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Estonia Implements Ban on Russian-Registered Vehicles Amidst EU Sanctions

Estonia has made the decision to prohibit the entry of vehicles with Russian license plates into the country. The announcement came from Estonia's Minister of Foreign Affairs, Margus Tsahkna, who emphasized that Russians are not welcome in the country. The ban on cars with Russian license plates officially took effect on September 13.

Minister Tsahkna stated, "Starting from today, Estonia will deny entry to all Russian-registered vehicles. They are not welcome here to enjoy the privileges freedom has to offer until Ukraine has achieved victory."

This ban extends beyond private vehicles and also includes company transport operations, according to Estonian authorities. Minister of Interior Lauri Laanemets explained that Estonia's decision aligns with the EU Commission's guidance on sanctions compliance. He further hinted that Lithuania and Latvia might also consider similar bans on Russian vehicles, highlighting the effectiveness of jointly enforcing sanctions among neighboring countries.

The entry ban for Russian-registered vehicles applies regardless of the driver's reason for visiting Estonia or any other EU country, as per the EU Commission's guidelines.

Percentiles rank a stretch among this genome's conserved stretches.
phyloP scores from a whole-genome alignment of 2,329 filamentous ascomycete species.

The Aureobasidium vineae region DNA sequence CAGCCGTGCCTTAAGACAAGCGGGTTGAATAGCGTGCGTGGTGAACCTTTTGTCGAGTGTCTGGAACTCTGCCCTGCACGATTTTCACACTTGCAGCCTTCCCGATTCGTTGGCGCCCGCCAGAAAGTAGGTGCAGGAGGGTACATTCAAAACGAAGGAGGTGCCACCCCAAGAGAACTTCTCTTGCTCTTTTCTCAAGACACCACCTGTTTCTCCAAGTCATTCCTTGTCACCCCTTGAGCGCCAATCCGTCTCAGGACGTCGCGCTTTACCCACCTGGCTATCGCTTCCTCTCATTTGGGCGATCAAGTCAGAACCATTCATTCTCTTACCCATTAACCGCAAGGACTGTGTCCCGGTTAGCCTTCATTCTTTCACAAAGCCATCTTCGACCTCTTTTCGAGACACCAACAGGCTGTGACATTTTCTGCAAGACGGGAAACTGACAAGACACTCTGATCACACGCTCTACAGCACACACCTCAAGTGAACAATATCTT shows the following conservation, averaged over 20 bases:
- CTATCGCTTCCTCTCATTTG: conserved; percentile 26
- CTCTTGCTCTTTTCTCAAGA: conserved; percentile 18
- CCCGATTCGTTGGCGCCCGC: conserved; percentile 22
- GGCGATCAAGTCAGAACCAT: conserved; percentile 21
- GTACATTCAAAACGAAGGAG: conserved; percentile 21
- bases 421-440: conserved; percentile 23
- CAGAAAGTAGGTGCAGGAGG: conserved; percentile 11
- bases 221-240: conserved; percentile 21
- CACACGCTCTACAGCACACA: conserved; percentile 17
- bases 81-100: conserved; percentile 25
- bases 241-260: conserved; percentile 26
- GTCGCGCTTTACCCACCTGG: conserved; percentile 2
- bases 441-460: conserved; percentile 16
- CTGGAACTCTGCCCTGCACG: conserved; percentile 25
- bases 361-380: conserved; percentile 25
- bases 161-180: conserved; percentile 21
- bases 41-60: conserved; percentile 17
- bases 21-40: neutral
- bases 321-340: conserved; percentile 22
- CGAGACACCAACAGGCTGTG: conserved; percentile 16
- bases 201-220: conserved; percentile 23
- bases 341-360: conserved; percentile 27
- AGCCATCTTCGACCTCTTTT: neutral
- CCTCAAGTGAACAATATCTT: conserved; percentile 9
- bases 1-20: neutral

The Estonian Tax and Customs Board is now responsible for implementing the necessary procedures at Estonian border checkpoints when vehicles with Russian plates attempt entry. Drivers of vehicles subject to the entry ban will be required to either return to Russia or cross the border without their vehicles.

Estonian authorities are also planning to address the issue of Russian-registered cars already present in the country.

In response to the new EU sanctions, the Russian Embassy in Helsinki issued a warning to citizens traveling to the EU with cars bearing Russian license plates. They cautioned that these cars could be confiscated and advised against traveling to Finland with Russian-registered vehicles. A similar warning was issued by the Russian Embassy in Berlin, urging Russians to avoid traveling to the country due to the possibility of vehicle confiscation.

The EU Commission recently confirmed that Russian nationals are banned from bringing personal items, including personal cars, smartphones, perfumes, and soaps, among others, when traveling to the EU. This move has been criticized by the Russian Foreign Ministry spokesperson, who characterized the EU's approach toward Russians as 'racist'.



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